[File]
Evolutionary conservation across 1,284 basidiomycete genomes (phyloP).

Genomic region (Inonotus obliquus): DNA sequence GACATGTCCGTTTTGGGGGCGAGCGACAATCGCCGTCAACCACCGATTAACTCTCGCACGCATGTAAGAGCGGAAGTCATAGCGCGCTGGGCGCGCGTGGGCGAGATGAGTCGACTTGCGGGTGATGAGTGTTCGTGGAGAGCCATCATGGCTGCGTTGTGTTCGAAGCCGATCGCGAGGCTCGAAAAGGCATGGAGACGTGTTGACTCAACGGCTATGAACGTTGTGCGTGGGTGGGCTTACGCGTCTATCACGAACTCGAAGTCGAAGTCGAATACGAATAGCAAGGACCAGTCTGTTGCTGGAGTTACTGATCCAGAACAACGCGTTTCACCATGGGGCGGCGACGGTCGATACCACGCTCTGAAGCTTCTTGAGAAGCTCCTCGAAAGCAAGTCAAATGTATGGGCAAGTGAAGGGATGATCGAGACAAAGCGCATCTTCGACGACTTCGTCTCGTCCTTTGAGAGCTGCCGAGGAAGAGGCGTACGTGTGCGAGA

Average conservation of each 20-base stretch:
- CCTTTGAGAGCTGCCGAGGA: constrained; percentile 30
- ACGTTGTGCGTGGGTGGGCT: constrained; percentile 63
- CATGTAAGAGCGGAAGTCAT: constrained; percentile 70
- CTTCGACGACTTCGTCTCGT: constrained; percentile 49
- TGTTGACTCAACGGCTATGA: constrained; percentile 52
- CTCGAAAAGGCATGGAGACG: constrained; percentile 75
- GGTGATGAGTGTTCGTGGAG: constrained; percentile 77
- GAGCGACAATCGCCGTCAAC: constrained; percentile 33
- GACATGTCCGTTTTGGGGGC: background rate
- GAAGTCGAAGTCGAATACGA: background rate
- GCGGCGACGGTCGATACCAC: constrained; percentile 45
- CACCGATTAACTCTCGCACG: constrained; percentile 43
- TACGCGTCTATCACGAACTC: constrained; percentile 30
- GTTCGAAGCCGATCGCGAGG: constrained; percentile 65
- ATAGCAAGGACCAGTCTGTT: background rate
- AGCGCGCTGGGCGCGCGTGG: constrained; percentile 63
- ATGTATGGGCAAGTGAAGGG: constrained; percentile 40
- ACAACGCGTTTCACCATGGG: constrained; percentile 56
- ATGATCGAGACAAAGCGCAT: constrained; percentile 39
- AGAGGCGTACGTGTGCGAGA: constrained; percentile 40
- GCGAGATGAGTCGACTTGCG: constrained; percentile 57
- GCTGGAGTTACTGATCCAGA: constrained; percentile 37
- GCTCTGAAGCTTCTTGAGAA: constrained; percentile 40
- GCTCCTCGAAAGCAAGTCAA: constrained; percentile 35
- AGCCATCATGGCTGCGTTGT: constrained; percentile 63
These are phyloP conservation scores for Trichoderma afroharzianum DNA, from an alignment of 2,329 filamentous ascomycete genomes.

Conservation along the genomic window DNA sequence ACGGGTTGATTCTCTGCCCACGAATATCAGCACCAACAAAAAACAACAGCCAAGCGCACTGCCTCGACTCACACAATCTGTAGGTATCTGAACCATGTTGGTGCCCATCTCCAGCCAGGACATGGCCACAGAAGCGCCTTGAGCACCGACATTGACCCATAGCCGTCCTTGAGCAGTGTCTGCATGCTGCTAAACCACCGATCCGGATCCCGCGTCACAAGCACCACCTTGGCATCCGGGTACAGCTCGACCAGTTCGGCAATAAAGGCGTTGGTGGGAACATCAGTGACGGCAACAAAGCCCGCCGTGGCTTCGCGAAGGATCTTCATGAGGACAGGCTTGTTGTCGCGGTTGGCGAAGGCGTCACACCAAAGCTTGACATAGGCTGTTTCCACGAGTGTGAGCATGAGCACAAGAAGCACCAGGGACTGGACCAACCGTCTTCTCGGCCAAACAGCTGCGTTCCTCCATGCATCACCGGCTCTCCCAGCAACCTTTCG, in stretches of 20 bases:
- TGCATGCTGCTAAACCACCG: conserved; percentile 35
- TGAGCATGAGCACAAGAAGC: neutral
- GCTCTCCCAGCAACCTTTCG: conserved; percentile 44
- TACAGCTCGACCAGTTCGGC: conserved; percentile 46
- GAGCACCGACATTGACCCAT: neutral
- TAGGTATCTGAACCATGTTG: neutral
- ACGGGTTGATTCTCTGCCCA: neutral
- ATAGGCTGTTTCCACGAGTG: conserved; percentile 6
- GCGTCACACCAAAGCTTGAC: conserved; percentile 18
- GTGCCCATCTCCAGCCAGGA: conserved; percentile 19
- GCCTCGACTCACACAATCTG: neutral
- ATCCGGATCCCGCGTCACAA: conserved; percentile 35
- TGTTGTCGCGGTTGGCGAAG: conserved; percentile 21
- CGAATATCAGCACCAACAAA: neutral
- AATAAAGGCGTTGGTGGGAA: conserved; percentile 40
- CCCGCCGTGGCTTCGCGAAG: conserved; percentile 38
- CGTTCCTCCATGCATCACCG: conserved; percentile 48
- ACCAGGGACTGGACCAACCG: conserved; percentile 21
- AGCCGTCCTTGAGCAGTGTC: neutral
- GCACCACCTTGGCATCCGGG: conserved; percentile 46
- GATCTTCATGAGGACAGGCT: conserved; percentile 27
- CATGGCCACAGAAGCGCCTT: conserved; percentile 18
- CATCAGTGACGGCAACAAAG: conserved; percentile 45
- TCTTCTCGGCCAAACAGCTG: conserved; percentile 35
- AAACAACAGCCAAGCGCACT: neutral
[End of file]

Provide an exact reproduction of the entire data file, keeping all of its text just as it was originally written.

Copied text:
Evolutionary conservation across 1,284 basidiomycete genomes (phyloP).

Genomic region (Inonotus obliquus): DNA sequence GACATGTCCGTTTTGGGGGCGAGCGACAATCGCCGTCAACCACCGATTAACTCTCGCACGCATGTAAGAGCGGAAGTCATAGCGCGCTGGGCGCGCGTGGGCGAGATGAGTCGACTTGCGGGTGATGAGTGTTCGTGGAGAGCCATCATGGCTGCGTTGTGTTCGAAGCCGATCGCGAGGCTCGAAAAGGCATGGAGACGTGTTGACTCAACGGCTATGAACGTTGTGCGTGGGTGGGCTTACGCGTCTATCACGAACTCGAAGTCGAAGTCGAATACGAATAGCAAGGACCAGTCTGTTGCTGGAGTTACTGATCCAGAACAACGCGTTTCACCATGGGGCGGCGACGGTCGATACCACGCTCTGAAGCTTCTTGAGAAGCTCCTCGAAAGCAAGTCAAATGTATGGGCAAGTGAAGGGATGATCGAGACAAAGCGCATCTTCGACGACTTCGTCTCGTCCTTTGAGAGCTGCCGAGGAAGAGGCGTACGTGTGCGAGA

Average conservation of each 20-base stretch:
- CCTTTGAGAGCTGCCGAGGA: constrained; percentile 30
- ACGTTGTGCGTGGGTGGGCT: constrained; percentile 63
- CATGTAAGAGCGGAAGTCAT: constrained; percentile 70
- CTTCGACGACTTCGTCTCGT: constrained; percentile 49
- TGTTGACTCAACGGCTATGA: constrained; percentile 52
- CTCGAAAAGGCATGGAGACG: constrained; percentile 75
- GGTGATGAGTGTTCGTGGAG: constrained; percentile 77
- GAGCGACAATCGCCGTCAAC: constrained; percentile 33
- GACATGTCCGTTTTGGGGGC: background rate
- GAAGTCGAAGTCGAATACGA: background rate
- GCGGCGACGGTCGATACCAC: constrained; percentile 45
- CACCGATTAACTCTCGCACG: constrained; percentile 43
- TACGCGTCTATCACGAACTC: constrained; percentile 30
- GTTCGAAGCCGATCGCGAGG: constrained; percentile 65
- ATAGCAAGGACCAGTCTGTT: background rate
- AGCGCGCTGGGCGCGCGTGG: constrained; percentile 63
- ATGTATGGGCAAGTGAAGGG: constrained; percentile 40
- ACAACGCGTTTCACCATGGG: constrained; percentile 56
- ATGATCGAGACAAAGCGCAT: constrained; percentile 39
- AGAGGCGTACGTGTGCGAGA: constrained; percentile 40
- GCGAGATGAGTCGACTTGCG: constrained; percentile 57
- GCTGGAGTTACTGATCCAGA: constrained; percentile 37
- GCTCTGAAGCTTCTTGAGAA: constrained; percentile 40
- GCTCCTCGAAAGCAAGTCAA: constrained; percentile 35
- AGCCATCATGGCTGCGTTGT: constrained; percentile 63
These are phyloP conservation scores for Trichoderma afroharzianum DNA, from an alignment of 2,329 filamentous ascomycete genomes.

Conservation along the genomic window DNA sequence ACGGGTTGATTCTCTGCCCACGAATATCAGCACCAACAAAAAACAACAGCCAAGCGCACTGCCTCGACTCACACAATCTGTAGGTATCTGAACCATGTTGGTGCCCATCTCCAGCCAGGACATGGCCACAGAAGCGCCTTGAGCACCGACATTGACCCATAGCCGTCCTTGAGCAGTGTCTGCATGCTGCTAAACCACCGATCCGGATCCCGCGTCACAAGCACCACCTTGGCATCCGGGTACAGCTCGACCAGTTCGGCAATAAAGGCGTTGGTGGGAACATCAGTGACGGCAACAAAGCCCGCCGTGGCTTCGCGAAGGATCTTCATGAGGACAGGCTTGTTGTCGCGGTTGGCGAAGGCGTCACACCAAAGCTTGACATAGGCTGTTTCCACGAGTGTGAGCATGAGCACAAGAAGCACCAGGGACTGGACCAACCGTCTTCTCGGCCAAACAGCTGCGTTCCTCCATGCATCACCGGCTCTCCCAGCAACCTTTCG, in stretches of 20 bases:
- TGCATGCTGCTAAACCACCG: conserved; percentile 35
- TGAGCATGAGCACAAGAAGC: neutral
- GCTCTCCCAGCAACCTTTCG: conserved; percentile 44
- TACAGCTCGACCAGTTCGGC: conserved; percentile 46
- GAGCACCGACATTGACCCAT: neutral
- TAGGTATCTGAACCATGTTG: neutral
- ACGGGTTGATTCTCTGCCCA: neutral
- ATAGGCTGTTTCCACGAGTG: conserved; percentile 6
- GCGTCACACCAAAGCTTGAC: conserved; percentile 18
- GTGCCCATCTCCAGCCAGGA: conserved; percentile 19
- GCCTCGACTCACACAATCTG: neutral
- ATCCGGATCCCGCGTCACAA: conserved; percentile 35
- TGTTGTCGCGGTTGGCGAAG: conserved; percentile 21
- CGAATATCAGCACCAACAAA: neutral
- AATAAAGGCGTTGGTGGGAA: conserved; percentile 40
- CCCGCCGTGGCTTCGCGAAG: conserved; percentile 38
- CGTTCCTCCATGCATCACCG: conserved; percentile 48
- ACCAGGGACTGGACCAACCG: conserved; percentile 21
- AGCCGTCCTTGAGCAGTGTC: neutral
- GCACCACCTTGGCATCCGGG: conserved; percentile 46
- GATCTTCATGAGGACAGGCT: conserved; percentile 27
- CATGGCCACAGAAGCGCCTT: conserved; percentile 18
- CATCAGTGACGGCAACAAAG: conserved; percentile 45
- TCTTCTCGGCCAAACAGCTG: conserved; percentile 35
- AAACAACAGCCAAGCGCACT: neutral